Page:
“Yes. I can’t explain it, it…just…was. I heard a lot of banging and a loud crash, like something breaking. I heard a scream, then, I’m positive I heard her begging, you know, ‘please don’t’ and all that… turned my stomach I can tell you. Then a strange noise, like …whimpering. I thought I heard moaning and crying; I think it was Bronwen crying and then silence. At first I thought nothing of it, just another argument between them. I hear a lot of shouting… from him anyway. But, I began to think about it and I couldn’t sleep thinking about it, perhaps she’d had an accident or something. I don’t like to gossip but, there has been talk of bruises and the silence, I’m sure they’re in the house … but it’s so quiet …Ya’ know?”
At this, he looked across at Darren who had walked into the small garden. Their eyes met and he nodded, it was time to investigate, to find what they both knew they’d find. He turned to thank the neighbour; he was anxious to leave, to get it over with, but he could see her urge to tell him more, she licked her lips and stepped closer to him.
Seeing she had his attention again she quickly continued. ” My son and others have sometimes mentioned bruising on her arms which she’s covered up, and her legs; she was in the park a few weeks ago, on her own as usual. Well, some boys started teasing her and lifted her skirt, in a playful way you understand, but, well …. you hear so many bad things these days, I just ….”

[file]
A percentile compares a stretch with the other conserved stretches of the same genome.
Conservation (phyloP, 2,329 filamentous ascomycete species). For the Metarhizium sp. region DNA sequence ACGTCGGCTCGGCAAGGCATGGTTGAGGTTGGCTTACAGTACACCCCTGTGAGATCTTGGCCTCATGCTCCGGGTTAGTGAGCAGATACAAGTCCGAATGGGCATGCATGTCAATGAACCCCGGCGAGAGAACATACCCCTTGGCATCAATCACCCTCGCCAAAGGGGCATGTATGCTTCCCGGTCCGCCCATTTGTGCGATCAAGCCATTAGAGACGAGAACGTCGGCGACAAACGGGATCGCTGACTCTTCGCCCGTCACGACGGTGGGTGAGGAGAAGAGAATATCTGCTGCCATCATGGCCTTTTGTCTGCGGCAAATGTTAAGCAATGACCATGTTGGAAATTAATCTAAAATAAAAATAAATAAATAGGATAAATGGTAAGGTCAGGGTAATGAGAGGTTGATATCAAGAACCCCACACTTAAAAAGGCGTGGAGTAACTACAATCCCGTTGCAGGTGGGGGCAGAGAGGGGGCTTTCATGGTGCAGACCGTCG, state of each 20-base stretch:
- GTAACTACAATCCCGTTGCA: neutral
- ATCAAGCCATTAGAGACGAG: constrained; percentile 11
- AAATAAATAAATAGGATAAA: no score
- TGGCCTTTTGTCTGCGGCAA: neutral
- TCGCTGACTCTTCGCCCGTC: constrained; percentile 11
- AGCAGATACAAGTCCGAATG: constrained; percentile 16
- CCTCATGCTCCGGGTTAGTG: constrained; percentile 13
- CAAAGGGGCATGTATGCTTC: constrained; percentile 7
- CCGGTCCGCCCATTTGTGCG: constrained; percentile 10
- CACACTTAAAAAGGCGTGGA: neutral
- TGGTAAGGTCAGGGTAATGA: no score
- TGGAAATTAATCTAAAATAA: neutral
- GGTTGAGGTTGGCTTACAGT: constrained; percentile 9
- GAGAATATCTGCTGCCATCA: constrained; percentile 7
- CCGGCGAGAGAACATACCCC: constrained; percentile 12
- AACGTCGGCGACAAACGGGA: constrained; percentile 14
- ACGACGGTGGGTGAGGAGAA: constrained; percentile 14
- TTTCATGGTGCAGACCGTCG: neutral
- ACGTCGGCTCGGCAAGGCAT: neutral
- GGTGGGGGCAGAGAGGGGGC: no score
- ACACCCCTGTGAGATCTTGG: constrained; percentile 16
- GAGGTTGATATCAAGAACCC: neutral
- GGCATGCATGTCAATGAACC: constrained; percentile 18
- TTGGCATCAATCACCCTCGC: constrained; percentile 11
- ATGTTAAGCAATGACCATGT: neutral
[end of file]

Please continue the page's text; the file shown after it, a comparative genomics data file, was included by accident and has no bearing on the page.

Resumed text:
“Yes, yes I see. So no-one has seen or heard Mr Ryder or his daughter Bronwen, since yesterday morning?” Putting his notebook away he nodded to his partner who hadn’t moved from the path, but now slowly walked towards the back of the house. Turning back to the waiting neighbour he tried to keep his voice as calm as possible.
“Right, well thanks, we’ll check it out. If you would like to wait at your house…” Taking a deep breath to calm his growing nerves he followed his friend. He didn’t want to finish the sentence by saying that he would probably need to take a statement later on after they found what he suspected. She was a witness, possibly the only witness to a death.
Taking another deep breath he steadied himself as he peered through the window and the letterbox; noting the letters delivered that morning strewn on the floor. He noticed the general neglect of the house, peeled paint, dirty windows, rubbish piled in the front garden, overgrown with weeds; he was focusing on anything to get his mind ready; a child involved in crime was always a heart-breaker. If it was true it sounded as if this one had been abused for a while, and he felt a surge of fury towards the neighbours. Why did they always wait?
Hearing a shout he ran around to the back where he found Darren pushing up a window that was unlocked; another bad sign.